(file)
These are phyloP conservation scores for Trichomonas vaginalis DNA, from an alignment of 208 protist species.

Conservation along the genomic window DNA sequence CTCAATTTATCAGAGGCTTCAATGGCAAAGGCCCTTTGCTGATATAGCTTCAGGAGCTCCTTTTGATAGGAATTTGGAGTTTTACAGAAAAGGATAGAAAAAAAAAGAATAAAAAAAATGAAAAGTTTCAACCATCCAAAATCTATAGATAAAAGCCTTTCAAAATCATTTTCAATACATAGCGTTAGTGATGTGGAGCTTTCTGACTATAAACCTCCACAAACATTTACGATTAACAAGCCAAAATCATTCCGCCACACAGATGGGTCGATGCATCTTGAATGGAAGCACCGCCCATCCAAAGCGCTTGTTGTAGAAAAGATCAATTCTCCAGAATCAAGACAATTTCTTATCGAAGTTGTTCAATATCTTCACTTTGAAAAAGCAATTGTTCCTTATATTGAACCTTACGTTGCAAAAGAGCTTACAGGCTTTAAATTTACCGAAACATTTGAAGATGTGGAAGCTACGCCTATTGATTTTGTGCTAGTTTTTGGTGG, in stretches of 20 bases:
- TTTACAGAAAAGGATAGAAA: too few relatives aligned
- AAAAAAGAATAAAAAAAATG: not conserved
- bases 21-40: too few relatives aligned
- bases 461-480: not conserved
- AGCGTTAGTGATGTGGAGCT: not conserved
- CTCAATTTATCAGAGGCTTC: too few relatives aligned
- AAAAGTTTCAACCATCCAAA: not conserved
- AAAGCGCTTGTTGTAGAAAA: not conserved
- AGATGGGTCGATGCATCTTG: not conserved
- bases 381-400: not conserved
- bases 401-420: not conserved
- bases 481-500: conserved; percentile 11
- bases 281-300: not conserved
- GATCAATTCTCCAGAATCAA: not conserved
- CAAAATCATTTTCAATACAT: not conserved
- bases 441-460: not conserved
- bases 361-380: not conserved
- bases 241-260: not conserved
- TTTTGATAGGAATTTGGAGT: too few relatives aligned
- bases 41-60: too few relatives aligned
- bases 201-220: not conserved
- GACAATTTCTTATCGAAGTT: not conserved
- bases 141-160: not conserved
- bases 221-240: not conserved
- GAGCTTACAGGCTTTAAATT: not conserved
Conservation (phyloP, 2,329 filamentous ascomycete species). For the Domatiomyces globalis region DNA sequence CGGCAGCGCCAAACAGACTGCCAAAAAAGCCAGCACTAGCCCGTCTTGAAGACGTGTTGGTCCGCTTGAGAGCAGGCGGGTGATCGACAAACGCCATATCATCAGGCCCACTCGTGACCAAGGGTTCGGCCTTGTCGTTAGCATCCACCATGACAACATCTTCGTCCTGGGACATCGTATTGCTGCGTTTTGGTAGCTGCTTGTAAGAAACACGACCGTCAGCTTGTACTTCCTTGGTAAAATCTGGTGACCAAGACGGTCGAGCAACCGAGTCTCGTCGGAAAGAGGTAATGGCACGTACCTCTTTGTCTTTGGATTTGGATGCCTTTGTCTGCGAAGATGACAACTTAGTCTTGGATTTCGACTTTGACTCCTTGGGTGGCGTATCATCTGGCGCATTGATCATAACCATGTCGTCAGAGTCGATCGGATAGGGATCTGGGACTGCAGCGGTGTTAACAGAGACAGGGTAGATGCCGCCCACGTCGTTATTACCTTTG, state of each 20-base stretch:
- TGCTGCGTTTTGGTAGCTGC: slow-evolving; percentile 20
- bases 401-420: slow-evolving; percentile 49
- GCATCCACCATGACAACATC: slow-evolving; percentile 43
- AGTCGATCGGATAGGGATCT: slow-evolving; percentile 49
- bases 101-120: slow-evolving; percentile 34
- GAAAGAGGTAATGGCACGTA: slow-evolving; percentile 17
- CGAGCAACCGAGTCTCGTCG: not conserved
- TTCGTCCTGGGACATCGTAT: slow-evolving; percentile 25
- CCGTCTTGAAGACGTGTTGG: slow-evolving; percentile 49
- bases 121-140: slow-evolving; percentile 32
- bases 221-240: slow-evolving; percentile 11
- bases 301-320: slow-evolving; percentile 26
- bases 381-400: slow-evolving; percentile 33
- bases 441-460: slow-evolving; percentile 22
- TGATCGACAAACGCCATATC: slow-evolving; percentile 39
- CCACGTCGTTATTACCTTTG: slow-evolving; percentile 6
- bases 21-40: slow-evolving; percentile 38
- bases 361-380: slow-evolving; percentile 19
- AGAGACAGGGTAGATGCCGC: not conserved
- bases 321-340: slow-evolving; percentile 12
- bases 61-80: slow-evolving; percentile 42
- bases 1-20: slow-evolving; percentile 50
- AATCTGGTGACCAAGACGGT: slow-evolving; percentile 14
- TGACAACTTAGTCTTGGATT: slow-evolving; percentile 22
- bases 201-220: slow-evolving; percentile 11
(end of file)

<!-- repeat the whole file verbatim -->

These are phyloP conservation scores for Trichomonas vaginalis DNA, from an alignment of 208 protist species.

Conservation along the genomic window DNA sequence CTCAATTTATCAGAGGCTTCAATGGCAAAGGCCCTTTGCTGATATAGCTTCAGGAGCTCCTTTTGATAGGAATTTGGAGTTTTACAGAAAAGGATAGAAAAAAAAAGAATAAAAAAAATGAAAAGTTTCAACCATCCAAAATCTATAGATAAAAGCCTTTCAAAATCATTTTCAATACATAGCGTTAGTGATGTGGAGCTTTCTGACTATAAACCTCCACAAACATTTACGATTAACAAGCCAAAATCATTCCGCCACACAGATGGGTCGATGCATCTTGAATGGAAGCACCGCCCATCCAAAGCGCTTGTTGTAGAAAAGATCAATTCTCCAGAATCAAGACAATTTCTTATCGAAGTTGTTCAATATCTTCACTTTGAAAAAGCAATTGTTCCTTATATTGAACCTTACGTTGCAAAAGAGCTTACAGGCTTTAAATTTACCGAAACATTTGAAGATGTGGAAGCTACGCCTATTGATTTTGTGCTAGTTTTTGGTGG, in stretches of 20 bases:
- TTTACAGAAAAGGATAGAAA: too few relatives aligned
- AAAAAAGAATAAAAAAAATG: not conserved
- bases 21-40: too few relatives aligned
- bases 461-480: not conserved
- AGCGTTAGTGATGTGGAGCT: not conserved
- CTCAATTTATCAGAGGCTTC: too few relatives aligned
- AAAAGTTTCAACCATCCAAA: not conserved
- AAAGCGCTTGTTGTAGAAAA: not conserved
- AGATGGGTCGATGCATCTTG: not conserved
- bases 381-400: not conserved
- bases 401-420: not conserved
- bases 481-500: conserved; percentile 11
- bases 281-300: not conserved
- GATCAATTCTCCAGAATCAA: not conserved
- CAAAATCATTTTCAATACAT: not conserved
- bases 441-460: not conserved
- bases 361-380: not conserved
- bases 241-260: not conserved
- TTTTGATAGGAATTTGGAGT: too few relatives aligned
- bases 41-60: too few relatives aligned
- bases 201-220: not conserved
- GACAATTTCTTATCGAAGTT: not conserved
- bases 141-160: not conserved
- bases 221-240: not conserved
- GAGCTTACAGGCTTTAAATT: not conserved
Conservation (phyloP, 2,329 filamentous ascomycete species). For the Domatiomyces globalis region DNA sequence CGGCAGCGCCAAACAGACTGCCAAAAAAGCCAGCACTAGCCCGTCTTGAAGACGTGTTGGTCCGCTTGAGAGCAGGCGGGTGATCGACAAACGCCATATCATCAGGCCCACTCGTGACCAAGGGTTCGGCCTTGTCGTTAGCATCCACCATGACAACATCTTCGTCCTGGGACATCGTATTGCTGCGTTTTGGTAGCTGCTTGTAAGAAACACGACCGTCAGCTTGTACTTCCTTGGTAAAATCTGGTGACCAAGACGGTCGAGCAACCGAGTCTCGTCGGAAAGAGGTAATGGCACGTACCTCTTTGTCTTTGGATTTGGATGCCTTTGTCTGCGAAGATGACAACTTAGTCTTGGATTTCGACTTTGACTCCTTGGGTGGCGTATCATCTGGCGCATTGATCATAACCATGTCGTCAGAGTCGATCGGATAGGGATCTGGGACTGCAGCGGTGTTAACAGAGACAGGGTAGATGCCGCCCACGTCGTTATTACCTTTG, state of each 20-base stretch:
- TGCTGCGTTTTGGTAGCTGC: slow-evolving; percentile 20
- bases 401-420: slow-evolving; percentile 49
- GCATCCACCATGACAACATC: slow-evolving; percentile 43
- AGTCGATCGGATAGGGATCT: slow-evolving; percentile 49
- bases 101-120: slow-evolving; percentile 34
- GAAAGAGGTAATGGCACGTA: slow-evolving; percentile 17
- CGAGCAACCGAGTCTCGTCG: not conserved
- TTCGTCCTGGGACATCGTAT: slow-evolving; percentile 25
- CCGTCTTGAAGACGTGTTGG: slow-evolving; percentile 49
- bases 121-140: slow-evolving; percentile 32
- bases 221-240: slow-evolving; percentile 11
- bases 301-320: slow-evolving; percentile 26
- bases 381-400: slow-evolving; percentile 33
- bases 441-460: slow-evolving; percentile 22
- TGATCGACAAACGCCATATC: slow-evolving; percentile 39
- CCACGTCGTTATTACCTTTG: slow-evolving; percentile 6
- bases 21-40: slow-evolving; percentile 38
- bases 361-380: slow-evolving; percentile 19
- AGAGACAGGGTAGATGCCGC: not conserved
- bases 321-340: slow-evolving; percentile 12
- bases 61-80: slow-evolving; percentile 42
- bases 1-20: slow-evolving; percentile 50
- AATCTGGTGACCAAGACGGT: slow-evolving; percentile 14
- TGACAACTTAGTCTTGGATT: slow-evolving; percentile 22
- bases 201-220: slow-evolving; percentile 11